DC daily roundup: Feds want more AI fluency; tracking the heat wave; Clango becomes latest area acquisition

Plus what Maryland's cannabis pardons mean for its workforce.


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FBI leaders call for more AI training

There are many ways AI can be used for bad, from deepfakes to phishing scams to spreading false information.

Because of this harsh reality, and since AI is so easily accessible, government agencies like the FBI are aiming to make AI-related training a priority. One way, as explained by agency leaders at a recent event hosted by the consulting company General Dynamics Information Technology (GDIT), is by adding a “Shark Tank”-style contest to spur new ideas.

“We have to invest in our workforce,” said Kathleen Noyes, the FBI’s section chief of next-generation technology and lawful access. “We have to get everyone a baseline of knowledge.”

➡️ Read more about how the agency works with AI here.

How to track the heat wave

HeatRisk, a platform developed by the National Oceanic and Atmospheric Administration, can help people stay safe in high heat.

The dashboard takes into account temperature data from the National Weather Service and several other parameters, including historic temperatures, previous climate trends and duration of high temperatures. It was first launched in California in 2013 and expanded to cover the entire US in April.

“Heat can impact our health, but heat-related illness and death are preventable,” said CDC Director Mandy Cohen in April. “We are releasing new heat and health tools and guidance to help people take simple steps to stay safe in the heat.”

➡️ Read more about this tool here.

News Incubator: What else to know today

• The Arlington-based cybersecurity firm Clango was acquired by one of its competitors. This marks at least six buyouts of tech companies in the DMV this month. [Washington Biz Journal]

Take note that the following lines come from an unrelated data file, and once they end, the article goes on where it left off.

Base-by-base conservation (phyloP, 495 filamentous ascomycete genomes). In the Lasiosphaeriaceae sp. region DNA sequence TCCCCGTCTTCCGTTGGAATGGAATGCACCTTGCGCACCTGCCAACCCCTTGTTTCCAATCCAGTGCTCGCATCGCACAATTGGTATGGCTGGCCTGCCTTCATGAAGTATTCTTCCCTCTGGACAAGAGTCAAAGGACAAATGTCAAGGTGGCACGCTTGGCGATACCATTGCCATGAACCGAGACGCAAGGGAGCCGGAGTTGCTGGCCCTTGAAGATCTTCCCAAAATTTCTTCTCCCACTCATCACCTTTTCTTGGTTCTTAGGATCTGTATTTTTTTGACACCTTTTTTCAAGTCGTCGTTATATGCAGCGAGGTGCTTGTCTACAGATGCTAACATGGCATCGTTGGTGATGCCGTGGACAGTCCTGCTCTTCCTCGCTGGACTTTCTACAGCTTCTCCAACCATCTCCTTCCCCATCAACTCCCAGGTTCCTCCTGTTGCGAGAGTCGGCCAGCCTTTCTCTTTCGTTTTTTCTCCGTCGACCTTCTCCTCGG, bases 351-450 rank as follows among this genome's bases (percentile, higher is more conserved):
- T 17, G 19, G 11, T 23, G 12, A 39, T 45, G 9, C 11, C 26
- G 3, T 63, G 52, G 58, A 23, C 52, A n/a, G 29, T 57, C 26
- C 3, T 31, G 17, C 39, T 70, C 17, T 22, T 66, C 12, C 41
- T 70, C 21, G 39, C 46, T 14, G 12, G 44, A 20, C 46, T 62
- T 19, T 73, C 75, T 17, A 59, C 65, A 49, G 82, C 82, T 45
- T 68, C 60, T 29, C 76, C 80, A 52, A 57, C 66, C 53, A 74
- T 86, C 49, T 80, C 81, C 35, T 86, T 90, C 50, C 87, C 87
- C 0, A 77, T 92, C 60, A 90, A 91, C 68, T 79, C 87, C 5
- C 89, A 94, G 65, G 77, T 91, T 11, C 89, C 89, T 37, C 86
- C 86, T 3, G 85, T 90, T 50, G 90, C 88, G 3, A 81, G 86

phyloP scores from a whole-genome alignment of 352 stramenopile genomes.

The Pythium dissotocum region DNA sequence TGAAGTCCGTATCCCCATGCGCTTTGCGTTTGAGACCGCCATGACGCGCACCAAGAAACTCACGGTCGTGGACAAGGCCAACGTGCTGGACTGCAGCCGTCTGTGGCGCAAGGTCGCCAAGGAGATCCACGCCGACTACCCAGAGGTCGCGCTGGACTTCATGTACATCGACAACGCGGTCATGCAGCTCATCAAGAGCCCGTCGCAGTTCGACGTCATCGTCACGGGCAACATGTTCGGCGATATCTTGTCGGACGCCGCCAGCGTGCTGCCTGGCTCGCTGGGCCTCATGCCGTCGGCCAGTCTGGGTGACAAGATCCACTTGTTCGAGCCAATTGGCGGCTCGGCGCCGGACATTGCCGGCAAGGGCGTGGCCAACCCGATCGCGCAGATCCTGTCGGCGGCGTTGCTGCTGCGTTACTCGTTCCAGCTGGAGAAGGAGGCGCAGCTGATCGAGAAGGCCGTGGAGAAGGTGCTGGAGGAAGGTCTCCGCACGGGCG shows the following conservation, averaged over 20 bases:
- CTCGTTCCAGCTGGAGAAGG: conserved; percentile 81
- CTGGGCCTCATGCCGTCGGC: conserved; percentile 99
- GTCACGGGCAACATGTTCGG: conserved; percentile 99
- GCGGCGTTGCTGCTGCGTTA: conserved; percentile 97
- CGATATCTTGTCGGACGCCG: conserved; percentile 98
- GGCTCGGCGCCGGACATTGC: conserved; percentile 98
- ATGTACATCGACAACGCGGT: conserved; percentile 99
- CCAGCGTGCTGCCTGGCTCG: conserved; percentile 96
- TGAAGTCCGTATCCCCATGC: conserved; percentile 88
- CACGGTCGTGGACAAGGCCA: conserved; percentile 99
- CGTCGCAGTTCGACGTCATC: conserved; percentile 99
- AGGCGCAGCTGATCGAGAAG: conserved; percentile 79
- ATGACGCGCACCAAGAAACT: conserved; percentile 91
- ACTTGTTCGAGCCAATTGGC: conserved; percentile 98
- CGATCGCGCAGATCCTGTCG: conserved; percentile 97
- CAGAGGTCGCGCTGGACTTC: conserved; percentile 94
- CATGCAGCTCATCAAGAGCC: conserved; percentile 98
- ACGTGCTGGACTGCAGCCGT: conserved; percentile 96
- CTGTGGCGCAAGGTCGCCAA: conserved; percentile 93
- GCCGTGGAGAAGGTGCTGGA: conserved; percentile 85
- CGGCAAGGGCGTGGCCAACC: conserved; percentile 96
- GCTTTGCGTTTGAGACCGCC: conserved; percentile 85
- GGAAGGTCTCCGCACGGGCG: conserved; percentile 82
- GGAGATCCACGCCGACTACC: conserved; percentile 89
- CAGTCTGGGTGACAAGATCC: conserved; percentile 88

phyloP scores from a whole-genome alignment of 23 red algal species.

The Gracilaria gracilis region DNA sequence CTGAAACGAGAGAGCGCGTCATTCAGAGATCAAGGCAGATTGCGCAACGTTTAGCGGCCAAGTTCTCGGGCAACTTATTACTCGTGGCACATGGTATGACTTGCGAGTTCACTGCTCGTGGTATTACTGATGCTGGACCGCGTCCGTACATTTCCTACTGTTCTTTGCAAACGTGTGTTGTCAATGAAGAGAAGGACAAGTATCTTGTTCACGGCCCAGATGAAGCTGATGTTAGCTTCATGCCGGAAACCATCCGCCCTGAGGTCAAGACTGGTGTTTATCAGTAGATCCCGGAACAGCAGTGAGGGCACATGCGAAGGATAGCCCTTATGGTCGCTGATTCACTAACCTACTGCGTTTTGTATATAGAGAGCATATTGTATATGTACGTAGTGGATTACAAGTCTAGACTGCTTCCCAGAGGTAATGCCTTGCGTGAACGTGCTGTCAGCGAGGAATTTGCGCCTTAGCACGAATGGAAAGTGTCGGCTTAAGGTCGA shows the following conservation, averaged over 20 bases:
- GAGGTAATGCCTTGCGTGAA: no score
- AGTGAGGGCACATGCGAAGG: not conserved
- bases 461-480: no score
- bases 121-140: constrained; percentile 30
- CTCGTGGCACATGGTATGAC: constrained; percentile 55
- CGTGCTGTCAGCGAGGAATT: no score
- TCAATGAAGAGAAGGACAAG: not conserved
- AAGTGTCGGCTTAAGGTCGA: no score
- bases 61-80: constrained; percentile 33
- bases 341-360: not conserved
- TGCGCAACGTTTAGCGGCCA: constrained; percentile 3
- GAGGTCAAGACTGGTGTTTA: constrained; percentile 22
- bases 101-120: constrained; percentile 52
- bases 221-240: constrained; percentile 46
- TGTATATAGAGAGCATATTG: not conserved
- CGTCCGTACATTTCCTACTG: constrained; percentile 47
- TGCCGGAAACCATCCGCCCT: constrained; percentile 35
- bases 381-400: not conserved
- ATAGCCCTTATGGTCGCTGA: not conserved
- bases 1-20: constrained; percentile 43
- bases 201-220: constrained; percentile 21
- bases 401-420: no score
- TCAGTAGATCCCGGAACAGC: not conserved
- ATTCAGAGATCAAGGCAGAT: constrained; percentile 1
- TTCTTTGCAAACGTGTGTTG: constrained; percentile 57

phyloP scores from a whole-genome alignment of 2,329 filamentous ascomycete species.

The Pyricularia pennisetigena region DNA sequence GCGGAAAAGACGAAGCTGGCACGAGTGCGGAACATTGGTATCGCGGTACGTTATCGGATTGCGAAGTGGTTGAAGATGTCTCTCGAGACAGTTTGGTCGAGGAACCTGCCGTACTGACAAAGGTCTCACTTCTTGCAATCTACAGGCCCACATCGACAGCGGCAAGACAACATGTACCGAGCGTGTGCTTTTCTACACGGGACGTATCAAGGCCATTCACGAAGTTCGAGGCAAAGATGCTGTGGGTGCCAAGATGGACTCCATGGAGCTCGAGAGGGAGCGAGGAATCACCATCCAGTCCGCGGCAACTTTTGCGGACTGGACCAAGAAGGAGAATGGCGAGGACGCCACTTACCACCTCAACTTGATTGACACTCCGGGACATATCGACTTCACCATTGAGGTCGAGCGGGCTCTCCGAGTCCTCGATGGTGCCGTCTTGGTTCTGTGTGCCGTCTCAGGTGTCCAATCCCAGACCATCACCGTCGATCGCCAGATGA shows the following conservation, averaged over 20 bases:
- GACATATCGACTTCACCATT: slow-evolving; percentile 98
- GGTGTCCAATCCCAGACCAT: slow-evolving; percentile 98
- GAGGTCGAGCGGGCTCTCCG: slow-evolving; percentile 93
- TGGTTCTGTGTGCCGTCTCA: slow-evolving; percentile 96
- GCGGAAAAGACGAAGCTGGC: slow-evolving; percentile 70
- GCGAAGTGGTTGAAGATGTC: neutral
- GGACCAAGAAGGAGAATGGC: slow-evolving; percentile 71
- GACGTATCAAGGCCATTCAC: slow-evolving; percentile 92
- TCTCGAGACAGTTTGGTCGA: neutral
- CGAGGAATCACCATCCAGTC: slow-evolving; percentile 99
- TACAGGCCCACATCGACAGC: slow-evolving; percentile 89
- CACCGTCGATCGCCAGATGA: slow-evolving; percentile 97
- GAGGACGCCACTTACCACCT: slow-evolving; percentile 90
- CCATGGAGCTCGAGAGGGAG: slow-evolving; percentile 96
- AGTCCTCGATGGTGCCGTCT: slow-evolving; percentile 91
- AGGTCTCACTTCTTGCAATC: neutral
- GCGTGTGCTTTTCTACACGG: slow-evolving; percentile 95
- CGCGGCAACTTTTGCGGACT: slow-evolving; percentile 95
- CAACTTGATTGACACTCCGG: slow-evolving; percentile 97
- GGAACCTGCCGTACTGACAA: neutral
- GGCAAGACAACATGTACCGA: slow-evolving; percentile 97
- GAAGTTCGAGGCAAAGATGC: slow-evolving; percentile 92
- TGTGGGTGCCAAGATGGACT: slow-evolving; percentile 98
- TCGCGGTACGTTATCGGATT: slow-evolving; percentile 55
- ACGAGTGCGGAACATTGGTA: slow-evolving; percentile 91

• Inc. released its Best Workplaces list for 2024, including several local companies like the IT startup Adlumin and the tech consulting firm Cloudforce. [Inc.]

• Maryland Gov. Wes Moore pardoned nearly 175,000 marijuana-related offenses. For CEO Colin Fraser of Upling, a 2024 DC RealLIST Startups honoree working to increase accessibility to legally available cannabis, the decision is a major workforce win. []

• DC council members are trying to create a permanent commission to review the city’s tax and revenue proposals. The existing body reportedly met too sparsely and dealt with infighting. [Washington City Paper]

• Maryland’s Senate President Bill Ferguson is taking a job as general counsel and senior vice president with CI Renewables, a solar energy company in Baltimore. [Maryland Matters]

🗓️ On the Calendar

• The Amazon Web Services Summit takes place on June 26 and 27 at the Walter E. Washington Convention Center. It will feature more than 300 sessions and different certification opportunities. [Details here]

• Halcyon is hosting a showcase for its first-ever Climate Fellowship cohort on June 26. [Details here]

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